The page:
While enjoying the outdoors with your activity of choice this fall, the Wyoming Game and Fish Department wants you to stay safe by being alert for signs of bears. All people recreating in bear country should maintain awareness and take safety precautions, especially properly storing food items and other attractants away from bears. Hunters especially can be more likely to encounter a bear by the nature of their activity.
“Hunters move quietly, wear camouflage, mask their human scent, are active at dawn and dusk, and use game calls to mimic what bears consider prey. All of these behaviors make hunters successful, but at the same time, there is an inherent risk of attracting bears or bumping into one,” said Dusty Lasseter, Bear Wise Wyoming Coordinator for the Wyoming Game and Fish Department.
Hunters can follow these tips to help minimize the chance a bear conflict happens:
- Always try to hunt or call game with a partner and stay within sight of each other.
- Remain alert and watchful for bear activity; avoid “tunnel vision” while pursuing game.
- Learn to recognize bear sign such as scat, tracks and diggings.
- Retrieve game animals as quickly as possible and watch for approaching bears when field dressing and quartering. The longer game is in the field, at camp or in the back of a vehicle the more likely it is to be discovered by a bear.
- Quarter and hang the carcass in a tree at least 10’ to 15’ from the ground and 4’ from the tree trunk. Separate the carcass from the entrails and place the carcass in an area that can be safely viewed from a distance, if game must be left on the ground overnight.
- When retrieving game, make noise; use binoculars to search the area for bears and to determine if the game has been disturbed by bears prior to walking in on the carcass.
- Be aware that bears often set up a daybed near food sources.
- If a bear has claimed your carcass, leave the scene and report the incident to Game and Fish. Do not attempt to scare the bear away.
- Remember that bears actively defend their food, their young and their personal space. During the fall, all bears are on the lookout for food before going into hibernation for the winter.
“When you are camping, keeping a clean camp is the key to human safety,”said Lasseter. “It is the law on most U.S. Forest Service lands in northwest Wyoming and now in the Medicine Bow National Forest as well. This is good practice everywhere you camp.”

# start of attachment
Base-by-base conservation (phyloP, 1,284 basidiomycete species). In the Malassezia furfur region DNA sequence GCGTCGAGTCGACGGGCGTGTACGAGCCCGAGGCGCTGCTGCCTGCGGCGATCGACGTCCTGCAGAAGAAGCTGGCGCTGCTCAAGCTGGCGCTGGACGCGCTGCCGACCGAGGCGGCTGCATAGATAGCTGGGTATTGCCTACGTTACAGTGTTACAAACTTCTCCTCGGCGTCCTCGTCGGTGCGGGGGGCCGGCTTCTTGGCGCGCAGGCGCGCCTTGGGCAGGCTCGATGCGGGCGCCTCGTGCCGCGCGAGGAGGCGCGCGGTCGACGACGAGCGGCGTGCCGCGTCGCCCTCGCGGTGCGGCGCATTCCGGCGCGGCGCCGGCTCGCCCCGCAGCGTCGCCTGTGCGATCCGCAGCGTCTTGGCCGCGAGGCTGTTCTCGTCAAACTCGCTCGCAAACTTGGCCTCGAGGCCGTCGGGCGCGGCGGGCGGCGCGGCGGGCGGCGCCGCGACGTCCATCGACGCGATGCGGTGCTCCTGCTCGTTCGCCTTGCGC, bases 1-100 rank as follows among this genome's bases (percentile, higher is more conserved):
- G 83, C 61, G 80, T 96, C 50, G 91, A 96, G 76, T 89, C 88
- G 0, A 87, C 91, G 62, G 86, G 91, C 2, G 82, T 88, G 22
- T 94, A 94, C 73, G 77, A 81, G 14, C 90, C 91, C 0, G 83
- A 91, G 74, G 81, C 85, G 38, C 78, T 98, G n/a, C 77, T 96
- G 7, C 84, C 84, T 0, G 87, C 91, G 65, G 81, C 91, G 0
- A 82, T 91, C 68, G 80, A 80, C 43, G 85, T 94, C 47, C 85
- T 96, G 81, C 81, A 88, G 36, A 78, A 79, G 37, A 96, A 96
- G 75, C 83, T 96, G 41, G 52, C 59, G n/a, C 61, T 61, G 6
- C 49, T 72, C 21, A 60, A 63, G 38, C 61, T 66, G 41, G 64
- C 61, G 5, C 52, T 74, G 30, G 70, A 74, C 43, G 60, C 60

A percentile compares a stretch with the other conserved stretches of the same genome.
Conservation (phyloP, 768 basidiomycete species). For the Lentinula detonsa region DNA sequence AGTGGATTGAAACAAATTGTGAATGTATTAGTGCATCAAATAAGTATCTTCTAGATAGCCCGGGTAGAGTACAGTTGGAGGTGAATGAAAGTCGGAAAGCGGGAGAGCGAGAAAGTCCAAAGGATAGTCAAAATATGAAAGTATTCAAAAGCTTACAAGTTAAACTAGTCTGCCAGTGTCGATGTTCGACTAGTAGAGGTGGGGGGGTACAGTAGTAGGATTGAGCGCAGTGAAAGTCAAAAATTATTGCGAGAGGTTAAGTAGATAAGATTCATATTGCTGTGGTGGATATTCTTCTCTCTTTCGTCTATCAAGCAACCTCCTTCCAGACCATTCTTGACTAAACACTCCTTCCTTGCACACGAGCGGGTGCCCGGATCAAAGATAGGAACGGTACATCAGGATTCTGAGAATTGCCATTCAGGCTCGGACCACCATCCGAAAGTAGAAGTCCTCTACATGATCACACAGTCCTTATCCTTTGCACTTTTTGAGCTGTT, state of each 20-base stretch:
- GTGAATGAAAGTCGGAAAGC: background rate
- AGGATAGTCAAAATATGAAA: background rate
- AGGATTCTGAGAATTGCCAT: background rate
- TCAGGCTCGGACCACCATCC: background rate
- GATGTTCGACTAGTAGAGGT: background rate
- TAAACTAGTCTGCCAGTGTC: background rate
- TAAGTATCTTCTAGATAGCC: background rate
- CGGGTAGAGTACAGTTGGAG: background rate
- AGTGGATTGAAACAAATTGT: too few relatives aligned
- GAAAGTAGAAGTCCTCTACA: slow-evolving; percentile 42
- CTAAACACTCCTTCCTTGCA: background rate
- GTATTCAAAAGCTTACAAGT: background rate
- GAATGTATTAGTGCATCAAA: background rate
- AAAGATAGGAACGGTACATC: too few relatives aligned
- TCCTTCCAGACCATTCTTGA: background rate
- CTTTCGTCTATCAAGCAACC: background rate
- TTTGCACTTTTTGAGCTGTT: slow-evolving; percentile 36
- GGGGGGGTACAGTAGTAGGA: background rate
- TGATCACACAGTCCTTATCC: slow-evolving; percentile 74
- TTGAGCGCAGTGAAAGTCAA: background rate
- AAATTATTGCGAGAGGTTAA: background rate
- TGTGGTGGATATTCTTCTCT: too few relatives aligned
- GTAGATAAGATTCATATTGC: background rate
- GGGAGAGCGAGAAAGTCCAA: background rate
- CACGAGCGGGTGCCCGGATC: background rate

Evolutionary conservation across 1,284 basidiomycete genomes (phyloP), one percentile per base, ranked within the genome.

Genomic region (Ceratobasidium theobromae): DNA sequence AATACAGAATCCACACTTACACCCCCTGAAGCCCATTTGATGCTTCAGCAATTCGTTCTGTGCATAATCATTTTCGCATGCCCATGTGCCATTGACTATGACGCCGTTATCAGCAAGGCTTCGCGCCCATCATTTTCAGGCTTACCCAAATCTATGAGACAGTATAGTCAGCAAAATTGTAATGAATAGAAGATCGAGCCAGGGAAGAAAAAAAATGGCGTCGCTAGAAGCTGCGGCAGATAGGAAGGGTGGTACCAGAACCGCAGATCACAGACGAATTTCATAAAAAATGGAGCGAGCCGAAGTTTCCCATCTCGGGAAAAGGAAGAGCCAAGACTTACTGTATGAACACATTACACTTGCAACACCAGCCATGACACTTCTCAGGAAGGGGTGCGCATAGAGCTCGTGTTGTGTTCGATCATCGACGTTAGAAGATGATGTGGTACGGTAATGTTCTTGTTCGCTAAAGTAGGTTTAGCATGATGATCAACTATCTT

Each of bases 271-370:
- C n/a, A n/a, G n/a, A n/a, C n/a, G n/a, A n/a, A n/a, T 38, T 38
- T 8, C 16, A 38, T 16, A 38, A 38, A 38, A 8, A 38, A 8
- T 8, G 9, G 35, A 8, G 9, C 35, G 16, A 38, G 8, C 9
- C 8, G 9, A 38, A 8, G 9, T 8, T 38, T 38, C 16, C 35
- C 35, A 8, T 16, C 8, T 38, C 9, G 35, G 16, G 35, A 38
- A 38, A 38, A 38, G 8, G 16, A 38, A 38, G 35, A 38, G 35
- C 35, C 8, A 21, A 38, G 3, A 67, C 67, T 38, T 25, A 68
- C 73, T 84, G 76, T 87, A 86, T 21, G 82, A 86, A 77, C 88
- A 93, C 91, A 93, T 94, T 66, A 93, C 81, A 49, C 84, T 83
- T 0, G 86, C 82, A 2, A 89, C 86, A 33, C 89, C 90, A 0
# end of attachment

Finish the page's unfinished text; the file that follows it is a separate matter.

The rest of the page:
To prevent attracting a bear to your camp area and creating an unsafe situation for yourself and other recreationalists, secure and pack out all garbage, barbecue grills, food items, flavored beverages, pet food and other attractants in a vehicle or hard-sided camper before going to sleep at night and any time you leave the campsite. In the backcountry store food and coolers suspended from a tree at least 10’ to 15’ high and 4’ feet away from the tree trunk. The sleeping area should be at least 100 yards away from food storage and the eating/cooking area.
To reduce the chance of having a conflict with a bear, there are many precautions everyone can take:
- Carry a bear deterrent, and know how to use it. Many aggressive bears have been deterred through the use of bear spray. People should carry bear spray where it can be reached and know how, and when, to use it.
- Make sure your bear spray is EPA approved and not a generic or “knock-off” spray that may prove faulty.
- Know where seasonal food sources (like berries) are present and either avoid or be especially cautious in those areas.
- Be aware that the presence of ravens and other scavengers is a good indication that a potential food source is nearby and a bear may be in the area. Avoid these areas if possible.
“Human safety is the first concern in any bear encounter,” Lasseter said. “Bear spray is an effective deterrent and we encourage people, especially hunters to carry and, when appropriate, use bear spray.”
Game and Fish also recommends having a bear aware plan in place. More safety information and videos are available on the Game and Fish Bear Wise Wyoming website.
“The most important tool people can use when hunting and recreating in bear country is their brain. Everyone should practice maintaining an awareness of their surroundings and knowing how to react to potential bear encounters,” Lasseter said.
Hunters can call a Game and Fish regional office to learn more about the bears in their hunt areas and ask questions about bear safety. Any human-bear conflicts should be reported to Game and Fish as soon as possible. To report an incident, call your local Game and Fish Office, or the Game and Fish Stop Poaching Hotline: 1-877-WGFD-TIP (943-3857).
As a reminder from the National Park Service, don’t push your slower friend down in an attempt to save yourself from a bear.